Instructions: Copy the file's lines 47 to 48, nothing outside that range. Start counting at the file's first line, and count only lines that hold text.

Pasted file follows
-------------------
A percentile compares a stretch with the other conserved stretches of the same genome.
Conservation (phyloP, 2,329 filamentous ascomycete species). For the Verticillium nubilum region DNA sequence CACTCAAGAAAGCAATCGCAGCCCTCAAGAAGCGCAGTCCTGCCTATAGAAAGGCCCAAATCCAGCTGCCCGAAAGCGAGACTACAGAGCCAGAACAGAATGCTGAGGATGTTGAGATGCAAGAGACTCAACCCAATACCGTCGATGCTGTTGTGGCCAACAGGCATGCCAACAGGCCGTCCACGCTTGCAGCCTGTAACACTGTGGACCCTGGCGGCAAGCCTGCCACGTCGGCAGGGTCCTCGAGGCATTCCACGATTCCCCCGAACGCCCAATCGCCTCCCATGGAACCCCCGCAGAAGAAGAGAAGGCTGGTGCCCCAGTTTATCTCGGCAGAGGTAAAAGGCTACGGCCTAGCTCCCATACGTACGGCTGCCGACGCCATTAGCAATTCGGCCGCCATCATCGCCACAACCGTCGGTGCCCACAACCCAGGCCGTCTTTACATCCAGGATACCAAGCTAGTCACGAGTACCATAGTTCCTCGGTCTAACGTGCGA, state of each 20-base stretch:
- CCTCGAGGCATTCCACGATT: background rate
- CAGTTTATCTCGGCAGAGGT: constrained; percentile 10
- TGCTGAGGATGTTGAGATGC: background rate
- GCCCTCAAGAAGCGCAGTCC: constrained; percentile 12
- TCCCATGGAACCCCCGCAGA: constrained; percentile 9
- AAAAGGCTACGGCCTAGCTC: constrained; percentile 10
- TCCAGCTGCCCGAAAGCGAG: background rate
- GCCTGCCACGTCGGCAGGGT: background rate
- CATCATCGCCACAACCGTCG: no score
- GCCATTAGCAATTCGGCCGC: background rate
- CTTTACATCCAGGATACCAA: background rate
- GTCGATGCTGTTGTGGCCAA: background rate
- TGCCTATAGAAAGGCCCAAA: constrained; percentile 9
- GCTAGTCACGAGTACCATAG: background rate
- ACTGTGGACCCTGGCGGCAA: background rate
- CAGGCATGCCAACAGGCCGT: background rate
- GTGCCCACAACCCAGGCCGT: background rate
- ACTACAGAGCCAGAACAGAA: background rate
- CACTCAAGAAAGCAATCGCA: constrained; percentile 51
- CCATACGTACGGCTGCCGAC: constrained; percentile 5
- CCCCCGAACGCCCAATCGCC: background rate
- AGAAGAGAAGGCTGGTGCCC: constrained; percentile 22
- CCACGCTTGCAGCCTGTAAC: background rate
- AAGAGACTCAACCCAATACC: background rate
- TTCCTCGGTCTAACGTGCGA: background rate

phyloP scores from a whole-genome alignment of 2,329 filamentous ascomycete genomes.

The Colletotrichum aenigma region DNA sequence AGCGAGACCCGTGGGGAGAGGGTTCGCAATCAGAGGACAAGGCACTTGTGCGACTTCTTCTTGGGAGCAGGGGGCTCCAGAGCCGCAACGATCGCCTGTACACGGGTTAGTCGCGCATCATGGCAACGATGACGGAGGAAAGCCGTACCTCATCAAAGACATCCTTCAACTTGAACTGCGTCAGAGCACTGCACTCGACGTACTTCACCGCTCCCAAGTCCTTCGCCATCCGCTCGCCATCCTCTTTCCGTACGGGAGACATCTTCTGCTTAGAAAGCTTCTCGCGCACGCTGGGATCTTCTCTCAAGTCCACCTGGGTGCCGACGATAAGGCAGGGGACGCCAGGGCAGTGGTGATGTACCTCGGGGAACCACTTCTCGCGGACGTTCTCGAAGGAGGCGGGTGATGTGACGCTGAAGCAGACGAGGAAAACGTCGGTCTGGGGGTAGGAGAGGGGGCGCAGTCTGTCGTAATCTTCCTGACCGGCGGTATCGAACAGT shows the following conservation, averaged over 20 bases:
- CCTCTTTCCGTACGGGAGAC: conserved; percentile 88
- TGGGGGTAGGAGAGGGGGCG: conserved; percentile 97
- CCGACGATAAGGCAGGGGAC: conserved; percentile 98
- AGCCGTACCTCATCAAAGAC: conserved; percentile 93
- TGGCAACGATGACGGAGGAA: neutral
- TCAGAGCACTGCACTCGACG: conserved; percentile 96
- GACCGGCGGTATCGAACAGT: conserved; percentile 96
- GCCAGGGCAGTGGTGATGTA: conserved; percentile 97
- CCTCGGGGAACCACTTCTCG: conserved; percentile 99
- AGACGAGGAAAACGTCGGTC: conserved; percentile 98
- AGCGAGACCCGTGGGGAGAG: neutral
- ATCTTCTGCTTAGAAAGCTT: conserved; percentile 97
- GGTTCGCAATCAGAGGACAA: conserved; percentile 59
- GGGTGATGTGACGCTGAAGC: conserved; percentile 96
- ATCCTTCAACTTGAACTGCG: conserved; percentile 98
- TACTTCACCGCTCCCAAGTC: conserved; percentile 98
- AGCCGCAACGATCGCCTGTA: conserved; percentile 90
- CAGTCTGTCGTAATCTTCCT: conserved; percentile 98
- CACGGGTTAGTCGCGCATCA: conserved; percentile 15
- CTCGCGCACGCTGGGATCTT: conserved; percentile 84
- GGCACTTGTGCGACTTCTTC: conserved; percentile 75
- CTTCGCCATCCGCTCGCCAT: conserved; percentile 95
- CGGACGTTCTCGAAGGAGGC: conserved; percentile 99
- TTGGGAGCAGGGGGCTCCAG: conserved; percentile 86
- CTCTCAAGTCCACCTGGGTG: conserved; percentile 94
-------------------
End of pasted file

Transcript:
- CAGTCTGTCGTAATCTTCCT: conserved; percentile 98
- CACGGGTTAGTCGCGCATCA: conserved; percentile 15